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Social Movements and Identity Politics




Admissions requirements

Birth of the Modern World or permission of instructor.


All over the world, social movements mobilize people to challenge regimes, unjust policies and inequalities. Movements have been instrumental in changing laws, governments and policies. Even when movements are ultimately unsuccessful, they are nonetheless influential. But what drives individual activists? How are social movements formed? What kind of changes can they bring about? And how do social scientists and historians research these movements?

The goal of this course is not only to provide students with a global overview of the history of social movements. Rather, this course will focus on creating insight into the academic debates on the development of social movements. To do so, we will discuss general overviews on social movements, protest and conflict, as well as specific case studies on particular movements, such as the Black Panthers and the Squatters Movement. In each case, we will review core texts on these topics to see which are the main points of debate amongst academics working in this field.

The goal of this course is, thus, to give students insight into the way academics debate their work; to start seeing academic studies not merely as a source of information, but as a starting point for debates on 1) the sources academics use, 2) the methodologies they apply in analyzing these sources, and 3) the conclusions that they reach.

Course objectives

Upon successful completion of this course, students will be able to:

  • analyze, understand and explain the development of social movements from 1968 to the present.

  • apply a critical perspective when reading and analyzing how historians have written about the past.

  • identify historiographical debates and reflect upon their own position within these debates.

  • devise and execute a well written historical essay.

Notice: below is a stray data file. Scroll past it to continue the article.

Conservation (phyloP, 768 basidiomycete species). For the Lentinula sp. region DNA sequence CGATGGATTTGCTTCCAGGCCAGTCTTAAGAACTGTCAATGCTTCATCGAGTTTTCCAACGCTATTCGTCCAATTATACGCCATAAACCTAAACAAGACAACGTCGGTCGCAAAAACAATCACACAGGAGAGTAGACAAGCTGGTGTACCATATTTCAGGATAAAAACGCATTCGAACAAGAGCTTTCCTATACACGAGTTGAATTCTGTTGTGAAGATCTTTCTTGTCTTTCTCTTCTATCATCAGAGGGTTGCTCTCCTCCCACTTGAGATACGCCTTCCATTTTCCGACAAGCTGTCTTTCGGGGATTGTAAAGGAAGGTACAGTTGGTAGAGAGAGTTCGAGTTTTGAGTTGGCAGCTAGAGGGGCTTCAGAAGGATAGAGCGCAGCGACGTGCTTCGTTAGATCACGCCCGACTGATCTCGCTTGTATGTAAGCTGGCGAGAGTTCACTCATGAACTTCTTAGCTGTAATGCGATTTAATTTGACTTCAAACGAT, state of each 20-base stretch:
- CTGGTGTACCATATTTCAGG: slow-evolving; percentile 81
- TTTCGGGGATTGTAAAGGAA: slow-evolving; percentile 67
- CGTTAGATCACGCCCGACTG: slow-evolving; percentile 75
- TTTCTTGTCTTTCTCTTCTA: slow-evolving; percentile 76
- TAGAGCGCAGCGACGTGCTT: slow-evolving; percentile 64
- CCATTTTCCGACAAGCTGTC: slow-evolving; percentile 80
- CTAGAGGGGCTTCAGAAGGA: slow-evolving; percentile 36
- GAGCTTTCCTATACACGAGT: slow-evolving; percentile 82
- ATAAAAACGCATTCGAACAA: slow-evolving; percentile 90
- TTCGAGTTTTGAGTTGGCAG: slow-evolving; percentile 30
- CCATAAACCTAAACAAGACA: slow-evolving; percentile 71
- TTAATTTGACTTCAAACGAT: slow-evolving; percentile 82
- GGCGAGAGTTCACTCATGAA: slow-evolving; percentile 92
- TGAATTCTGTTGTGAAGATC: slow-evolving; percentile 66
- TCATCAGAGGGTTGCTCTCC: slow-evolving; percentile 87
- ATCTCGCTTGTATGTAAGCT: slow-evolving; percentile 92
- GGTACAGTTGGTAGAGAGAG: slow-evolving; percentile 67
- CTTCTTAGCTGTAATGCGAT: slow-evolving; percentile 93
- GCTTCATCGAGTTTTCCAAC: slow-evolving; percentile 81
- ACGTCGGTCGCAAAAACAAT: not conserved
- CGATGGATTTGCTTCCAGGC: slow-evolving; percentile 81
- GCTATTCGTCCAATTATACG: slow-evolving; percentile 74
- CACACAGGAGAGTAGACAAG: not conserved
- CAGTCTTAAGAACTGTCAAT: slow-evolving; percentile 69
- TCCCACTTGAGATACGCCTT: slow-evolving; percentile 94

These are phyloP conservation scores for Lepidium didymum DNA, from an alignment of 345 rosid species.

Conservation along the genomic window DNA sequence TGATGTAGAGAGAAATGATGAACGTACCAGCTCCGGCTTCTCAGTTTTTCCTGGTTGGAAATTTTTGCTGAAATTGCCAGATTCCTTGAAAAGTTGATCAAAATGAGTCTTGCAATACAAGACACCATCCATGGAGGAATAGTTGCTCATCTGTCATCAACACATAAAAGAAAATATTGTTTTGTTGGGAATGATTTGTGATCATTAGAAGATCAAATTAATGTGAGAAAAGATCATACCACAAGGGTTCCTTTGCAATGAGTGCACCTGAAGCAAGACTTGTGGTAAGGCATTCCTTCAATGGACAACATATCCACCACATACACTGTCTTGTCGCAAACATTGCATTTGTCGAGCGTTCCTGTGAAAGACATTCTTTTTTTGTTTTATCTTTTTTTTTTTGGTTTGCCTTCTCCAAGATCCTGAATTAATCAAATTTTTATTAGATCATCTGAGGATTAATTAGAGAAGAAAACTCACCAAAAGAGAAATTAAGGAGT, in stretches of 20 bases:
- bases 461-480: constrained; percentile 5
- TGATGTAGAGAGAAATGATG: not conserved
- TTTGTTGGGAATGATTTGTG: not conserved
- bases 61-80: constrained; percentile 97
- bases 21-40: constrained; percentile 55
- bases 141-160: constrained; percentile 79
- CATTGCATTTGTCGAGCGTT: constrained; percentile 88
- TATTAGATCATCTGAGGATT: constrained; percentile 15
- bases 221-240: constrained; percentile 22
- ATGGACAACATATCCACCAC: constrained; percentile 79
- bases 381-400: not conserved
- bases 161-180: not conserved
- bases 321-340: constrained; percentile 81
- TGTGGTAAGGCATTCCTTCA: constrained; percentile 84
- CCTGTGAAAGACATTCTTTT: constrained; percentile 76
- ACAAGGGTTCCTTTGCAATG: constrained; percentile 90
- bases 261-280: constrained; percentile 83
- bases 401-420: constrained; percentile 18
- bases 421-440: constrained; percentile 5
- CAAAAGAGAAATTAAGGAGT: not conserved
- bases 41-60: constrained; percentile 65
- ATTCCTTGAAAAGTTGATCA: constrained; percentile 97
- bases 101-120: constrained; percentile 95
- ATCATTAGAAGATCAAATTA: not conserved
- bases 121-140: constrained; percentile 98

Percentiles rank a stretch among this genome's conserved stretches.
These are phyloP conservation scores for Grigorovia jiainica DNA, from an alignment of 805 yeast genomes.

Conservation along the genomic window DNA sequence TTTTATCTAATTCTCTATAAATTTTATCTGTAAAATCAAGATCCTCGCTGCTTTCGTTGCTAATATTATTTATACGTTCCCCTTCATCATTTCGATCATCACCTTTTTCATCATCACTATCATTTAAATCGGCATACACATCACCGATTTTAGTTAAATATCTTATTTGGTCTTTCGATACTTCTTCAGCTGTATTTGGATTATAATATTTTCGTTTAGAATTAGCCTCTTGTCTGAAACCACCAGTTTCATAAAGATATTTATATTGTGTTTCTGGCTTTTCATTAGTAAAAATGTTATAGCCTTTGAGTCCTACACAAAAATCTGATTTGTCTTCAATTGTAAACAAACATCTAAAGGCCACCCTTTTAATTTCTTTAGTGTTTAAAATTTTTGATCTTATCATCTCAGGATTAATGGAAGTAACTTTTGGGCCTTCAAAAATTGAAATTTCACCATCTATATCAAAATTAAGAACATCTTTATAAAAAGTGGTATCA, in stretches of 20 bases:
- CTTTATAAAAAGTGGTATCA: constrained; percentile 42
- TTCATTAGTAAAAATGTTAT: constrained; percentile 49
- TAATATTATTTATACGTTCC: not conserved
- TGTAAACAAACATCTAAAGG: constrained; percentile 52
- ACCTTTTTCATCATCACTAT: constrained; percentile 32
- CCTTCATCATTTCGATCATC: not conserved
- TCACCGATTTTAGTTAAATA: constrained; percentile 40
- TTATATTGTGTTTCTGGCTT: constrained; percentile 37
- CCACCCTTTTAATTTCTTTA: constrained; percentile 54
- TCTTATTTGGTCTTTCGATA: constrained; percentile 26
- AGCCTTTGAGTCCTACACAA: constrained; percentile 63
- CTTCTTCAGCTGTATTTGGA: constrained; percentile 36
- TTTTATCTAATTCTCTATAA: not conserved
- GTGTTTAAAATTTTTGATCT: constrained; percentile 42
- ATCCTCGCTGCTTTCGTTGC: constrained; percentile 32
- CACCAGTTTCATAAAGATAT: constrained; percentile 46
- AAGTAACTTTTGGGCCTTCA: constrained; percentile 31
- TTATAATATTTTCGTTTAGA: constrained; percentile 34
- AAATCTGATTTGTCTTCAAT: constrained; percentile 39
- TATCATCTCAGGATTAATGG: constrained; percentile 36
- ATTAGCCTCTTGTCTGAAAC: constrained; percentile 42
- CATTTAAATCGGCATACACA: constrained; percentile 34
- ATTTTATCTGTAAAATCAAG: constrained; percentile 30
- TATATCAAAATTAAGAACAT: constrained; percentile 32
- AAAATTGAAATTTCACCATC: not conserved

Once available, timetables will be published here.

Mode of instruction

Seminar in which students will be expected to participate actively.


  • Students are required to read two assigned articles or book chapters each week. These texts form the basis of the discussions during the seminars. Participation is assessed and counts for 10% of the grade.

  • After the 7th seminar, each student writes a brief essay, reviewing the literature discussed up to that point and introducing his or her topic of choice. This mid-term assignment counts for 20% of the grade.

  • Next to this, each student will pick one particular social movement as their topic of choice. S/he will search and select three seminal texts on the topic and write an historiographical essay on the topic in which s/he reconstructs the historiographical debate on that topic. To do so, s/he analyzes and discusses the sources and methods the various authors use, as well as the conclusions they reach. This end paper counts as 40% of the grade.

  • Each student will present his or her project, this presentation counts for 10% of the grade.

Weekly Assignments 10%
Presentation 20%
Participation 10%
Mid-term Assignment: 20%
Paper 40%


There will be a Blackboard site available for this course. Students will be enrolled at least one week before the start of classes.

Reading list

Course readings will be posted on Blackboard.


This course is open to LUC students and LUC exchange students. Registration is coordinated by the Curriculum Coordinator. Interested non-LUC students should contact